Environmental Sustainability: The Meat Industry and the Effects on the Economy and the Environment
Updated: Mar 13, 2019
By: Brooke Kleber
PTS Falconer Contributor
January 16, 2019
"There is no doubt that some plant food, such as oatmeal, is more economical than meat, and superior to it in regard to both mechanical and mental performance. Such food, moreover, taxes our digestive organs decidedly less, and, in making us more contented and sociable, produces an amount of good difficult to estimate." -Nikola Tesla
Every child dreads eating their vegetables, even adults, so people have turned to the delightful delicacy of hamburgers (cow) and their yummy associates in the meat manufacturing industry. Humans have been consuming meat for thousands of years, but now scientists and economists are forced to question if people are eating too much. Scientists and economists have been keeping notes on the environment to ensure that humans can continue to survive in this beautiful place called Earth, but with global warming, humanity’s future is uncertain. In Earth’s recent history, its temperatures have been increasing due to several factors, but surprisingly, meat is a huge factor in humans’ possible demise.
Proper management of water, pollution, and land along with a decrease in meat consumption, can drastically reduce the carbon footprint produced by all of the countries, thus saving the human race and Earth.
Water is a necessity for human survival. Without water, there is no life on Earth. In the United States, people use 355 BILLION gallons of water total per day. In economics, there is a fundamental school of thought that says, “everything is scarce.” Cows, pigs, and chickens- our friends from the meat industry- drink and use water as much as people do. A single cow used for milk can drink up to 50 gallons of water per day—or 100 gallons of water per day in hotter climates—and it takes 683 gallons of water to produce just 1 gallon of milk. It takes more than 2,400 gallons of water to produce 1 pound of beef, while producing 1 pound of tofu only requires 244 gallons of water.
Animals raised for food in the U.S. produce many times more excrement than the entire human population of the United States. According to the U.S. Environmental Protection Agency (EPA), animals on U.S. factory farms produce about 500 million tons of manure each year. With no animal sewage processing plants, it is most often stored in waste “lagoons” (which can be seen in aerial views of factory farms) or it gets sprayed over fields. Runoff from factory farms and livestock grazing are one of the leading causes of pollution in our rivers and lakes. The EPA notes that bacteria and viruses can be carried by the runoff and that groundwater can be contaminated. Factory farms frequently dodge water pollution limits by spraying liquid manure into the air, creating mists that are carried away by the wind. People who live nearby are forced to inhale the toxins and pathogens from the sprayed manure. A report by the California State Senate noted, “Studies have shown that [animal waste] lagoons emit toxic airborne chemicals that can cause inflammatory, immune, irritation and neurochemical problems in humans.”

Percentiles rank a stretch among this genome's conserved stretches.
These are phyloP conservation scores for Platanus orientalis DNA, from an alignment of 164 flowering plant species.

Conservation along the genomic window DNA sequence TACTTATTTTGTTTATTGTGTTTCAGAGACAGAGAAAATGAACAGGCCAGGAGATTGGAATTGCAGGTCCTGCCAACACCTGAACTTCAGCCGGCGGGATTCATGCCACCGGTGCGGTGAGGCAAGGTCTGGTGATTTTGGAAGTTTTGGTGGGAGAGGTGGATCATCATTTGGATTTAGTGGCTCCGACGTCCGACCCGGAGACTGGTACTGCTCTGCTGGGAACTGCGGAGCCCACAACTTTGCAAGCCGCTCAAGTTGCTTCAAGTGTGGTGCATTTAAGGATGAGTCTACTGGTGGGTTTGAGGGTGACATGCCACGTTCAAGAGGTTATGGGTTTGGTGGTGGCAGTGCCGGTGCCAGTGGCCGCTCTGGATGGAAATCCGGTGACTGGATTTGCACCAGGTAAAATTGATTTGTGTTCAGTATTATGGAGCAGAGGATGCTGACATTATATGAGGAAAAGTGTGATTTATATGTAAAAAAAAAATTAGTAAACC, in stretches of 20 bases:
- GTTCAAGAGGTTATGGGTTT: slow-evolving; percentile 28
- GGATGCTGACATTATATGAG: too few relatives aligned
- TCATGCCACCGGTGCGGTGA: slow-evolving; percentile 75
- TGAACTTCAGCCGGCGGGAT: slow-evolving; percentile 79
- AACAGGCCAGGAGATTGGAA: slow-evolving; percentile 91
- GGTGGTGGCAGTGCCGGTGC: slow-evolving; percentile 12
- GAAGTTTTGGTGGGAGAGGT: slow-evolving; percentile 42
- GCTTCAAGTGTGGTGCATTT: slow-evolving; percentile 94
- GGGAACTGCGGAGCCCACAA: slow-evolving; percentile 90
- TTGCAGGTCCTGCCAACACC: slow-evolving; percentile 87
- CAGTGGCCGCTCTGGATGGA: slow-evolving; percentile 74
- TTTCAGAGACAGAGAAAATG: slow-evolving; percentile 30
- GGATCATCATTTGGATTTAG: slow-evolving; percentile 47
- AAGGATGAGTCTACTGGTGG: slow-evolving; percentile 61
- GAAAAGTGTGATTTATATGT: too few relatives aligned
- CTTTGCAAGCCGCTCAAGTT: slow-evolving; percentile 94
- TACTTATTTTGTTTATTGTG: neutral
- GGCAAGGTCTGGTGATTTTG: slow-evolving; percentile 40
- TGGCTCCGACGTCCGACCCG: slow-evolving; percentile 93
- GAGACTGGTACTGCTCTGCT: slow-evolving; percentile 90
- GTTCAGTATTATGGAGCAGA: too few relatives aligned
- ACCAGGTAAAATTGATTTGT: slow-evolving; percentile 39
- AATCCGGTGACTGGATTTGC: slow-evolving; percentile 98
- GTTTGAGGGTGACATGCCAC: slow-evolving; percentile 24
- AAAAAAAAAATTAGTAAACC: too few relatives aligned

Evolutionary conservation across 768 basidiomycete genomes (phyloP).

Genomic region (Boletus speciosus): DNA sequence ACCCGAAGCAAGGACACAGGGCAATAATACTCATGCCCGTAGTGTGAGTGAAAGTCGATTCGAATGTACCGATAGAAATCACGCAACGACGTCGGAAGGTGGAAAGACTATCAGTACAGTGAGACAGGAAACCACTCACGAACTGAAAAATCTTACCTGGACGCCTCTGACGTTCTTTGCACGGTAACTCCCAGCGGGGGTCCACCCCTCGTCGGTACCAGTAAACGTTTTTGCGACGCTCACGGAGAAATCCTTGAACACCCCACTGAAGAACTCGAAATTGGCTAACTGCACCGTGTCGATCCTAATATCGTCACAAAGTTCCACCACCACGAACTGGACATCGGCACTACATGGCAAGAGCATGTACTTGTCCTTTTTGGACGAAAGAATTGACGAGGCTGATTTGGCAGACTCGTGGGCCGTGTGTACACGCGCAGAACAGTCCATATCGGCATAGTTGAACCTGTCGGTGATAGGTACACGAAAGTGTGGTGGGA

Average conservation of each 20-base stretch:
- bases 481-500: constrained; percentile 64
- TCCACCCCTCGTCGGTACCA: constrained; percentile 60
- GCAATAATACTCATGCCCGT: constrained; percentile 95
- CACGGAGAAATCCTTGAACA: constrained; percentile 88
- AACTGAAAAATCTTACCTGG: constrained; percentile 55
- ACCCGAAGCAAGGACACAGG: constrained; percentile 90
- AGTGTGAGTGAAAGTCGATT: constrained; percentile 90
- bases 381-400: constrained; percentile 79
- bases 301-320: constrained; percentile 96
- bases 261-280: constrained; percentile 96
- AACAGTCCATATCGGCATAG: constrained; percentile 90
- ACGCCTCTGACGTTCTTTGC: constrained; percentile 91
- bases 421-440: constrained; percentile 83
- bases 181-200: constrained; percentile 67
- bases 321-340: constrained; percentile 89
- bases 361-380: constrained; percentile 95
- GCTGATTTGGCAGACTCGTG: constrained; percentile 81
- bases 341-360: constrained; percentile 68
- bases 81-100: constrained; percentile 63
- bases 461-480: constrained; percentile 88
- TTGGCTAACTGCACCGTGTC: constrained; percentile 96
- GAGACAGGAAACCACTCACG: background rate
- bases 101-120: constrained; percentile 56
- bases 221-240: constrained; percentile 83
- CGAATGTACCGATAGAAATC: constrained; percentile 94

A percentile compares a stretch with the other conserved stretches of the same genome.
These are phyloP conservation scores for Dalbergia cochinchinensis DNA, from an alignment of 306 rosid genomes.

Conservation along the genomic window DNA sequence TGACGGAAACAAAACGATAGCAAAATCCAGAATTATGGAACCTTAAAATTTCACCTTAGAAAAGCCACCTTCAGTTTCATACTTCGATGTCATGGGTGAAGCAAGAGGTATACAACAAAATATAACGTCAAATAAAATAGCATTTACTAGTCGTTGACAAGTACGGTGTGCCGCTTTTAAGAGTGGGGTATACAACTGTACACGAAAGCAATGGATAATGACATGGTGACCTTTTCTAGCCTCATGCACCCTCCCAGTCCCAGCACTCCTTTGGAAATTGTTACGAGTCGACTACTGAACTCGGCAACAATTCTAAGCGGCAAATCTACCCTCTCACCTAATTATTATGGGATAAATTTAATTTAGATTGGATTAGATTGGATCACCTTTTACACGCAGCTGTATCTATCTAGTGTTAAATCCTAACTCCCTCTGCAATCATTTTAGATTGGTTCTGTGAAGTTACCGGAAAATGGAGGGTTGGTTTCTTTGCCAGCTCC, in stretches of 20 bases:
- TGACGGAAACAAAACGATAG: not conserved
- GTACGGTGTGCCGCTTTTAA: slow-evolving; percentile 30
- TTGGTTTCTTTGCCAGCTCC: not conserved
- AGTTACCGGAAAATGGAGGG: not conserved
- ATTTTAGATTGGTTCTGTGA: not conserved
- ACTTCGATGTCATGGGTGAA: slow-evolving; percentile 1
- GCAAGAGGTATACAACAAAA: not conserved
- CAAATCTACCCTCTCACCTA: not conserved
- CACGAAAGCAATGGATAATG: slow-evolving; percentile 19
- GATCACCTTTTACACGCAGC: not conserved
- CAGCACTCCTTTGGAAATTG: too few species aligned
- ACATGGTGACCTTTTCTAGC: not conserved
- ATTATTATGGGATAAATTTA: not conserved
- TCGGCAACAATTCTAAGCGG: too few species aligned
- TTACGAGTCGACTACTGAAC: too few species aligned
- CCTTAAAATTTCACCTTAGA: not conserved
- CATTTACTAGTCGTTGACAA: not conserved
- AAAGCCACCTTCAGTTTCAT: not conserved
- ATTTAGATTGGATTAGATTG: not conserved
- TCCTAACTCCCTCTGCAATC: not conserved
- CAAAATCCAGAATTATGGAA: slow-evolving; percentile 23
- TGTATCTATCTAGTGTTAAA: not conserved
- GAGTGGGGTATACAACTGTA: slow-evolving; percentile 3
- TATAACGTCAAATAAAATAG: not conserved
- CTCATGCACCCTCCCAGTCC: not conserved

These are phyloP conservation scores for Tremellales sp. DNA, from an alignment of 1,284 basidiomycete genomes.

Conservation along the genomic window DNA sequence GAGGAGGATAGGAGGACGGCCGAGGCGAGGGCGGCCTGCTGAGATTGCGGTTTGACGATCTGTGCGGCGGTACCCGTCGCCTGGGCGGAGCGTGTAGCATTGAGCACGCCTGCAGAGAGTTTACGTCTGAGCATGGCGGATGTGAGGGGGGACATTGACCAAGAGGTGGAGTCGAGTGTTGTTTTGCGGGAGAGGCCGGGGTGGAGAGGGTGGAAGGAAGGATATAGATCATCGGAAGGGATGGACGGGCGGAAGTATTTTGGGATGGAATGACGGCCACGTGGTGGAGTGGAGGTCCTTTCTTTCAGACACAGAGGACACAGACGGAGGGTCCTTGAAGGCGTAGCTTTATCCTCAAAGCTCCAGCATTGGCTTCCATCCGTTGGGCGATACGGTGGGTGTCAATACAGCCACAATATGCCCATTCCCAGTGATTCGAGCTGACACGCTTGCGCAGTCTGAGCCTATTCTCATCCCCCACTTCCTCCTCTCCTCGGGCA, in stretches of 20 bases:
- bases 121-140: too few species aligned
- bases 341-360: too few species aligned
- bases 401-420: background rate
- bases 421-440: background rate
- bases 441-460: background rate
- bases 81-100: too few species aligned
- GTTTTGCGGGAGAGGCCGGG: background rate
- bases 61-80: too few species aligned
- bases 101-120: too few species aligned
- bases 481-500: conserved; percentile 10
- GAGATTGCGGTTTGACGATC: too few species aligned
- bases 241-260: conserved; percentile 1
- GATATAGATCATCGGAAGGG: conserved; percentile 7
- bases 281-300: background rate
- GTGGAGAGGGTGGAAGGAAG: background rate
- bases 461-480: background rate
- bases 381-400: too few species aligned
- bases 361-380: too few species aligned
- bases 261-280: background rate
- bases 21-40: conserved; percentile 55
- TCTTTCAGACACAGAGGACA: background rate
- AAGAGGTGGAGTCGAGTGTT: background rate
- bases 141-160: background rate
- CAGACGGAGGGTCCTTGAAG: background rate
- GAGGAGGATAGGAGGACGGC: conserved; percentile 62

Using land to grow crops for animals is vastly inefficient. It takes almost 20 times less land to feed someone on a plant-based (vegan) diet than it does to feed a meat-eater since the crops are consumed directly instead of being used to feed animals. According to the U.N. Convention to Combat Desertification, it takes up to 10 pounds of grain to produce just 1 pound of meat, and in the United States alone, 56 million acres of land is used to grow feed for animals, while only 4 million acres are producing plants for humans to eat. More than 90 percent of all Amazon rainforest land cleared since 1970 is used for grazing livestock. In addition, one of the main crops grown in the rainforest is soybeans used for animal feed. (The soybeans used in most veggie burger, tofu, and soy milk products sold in the United States are grown right here in the U.S.)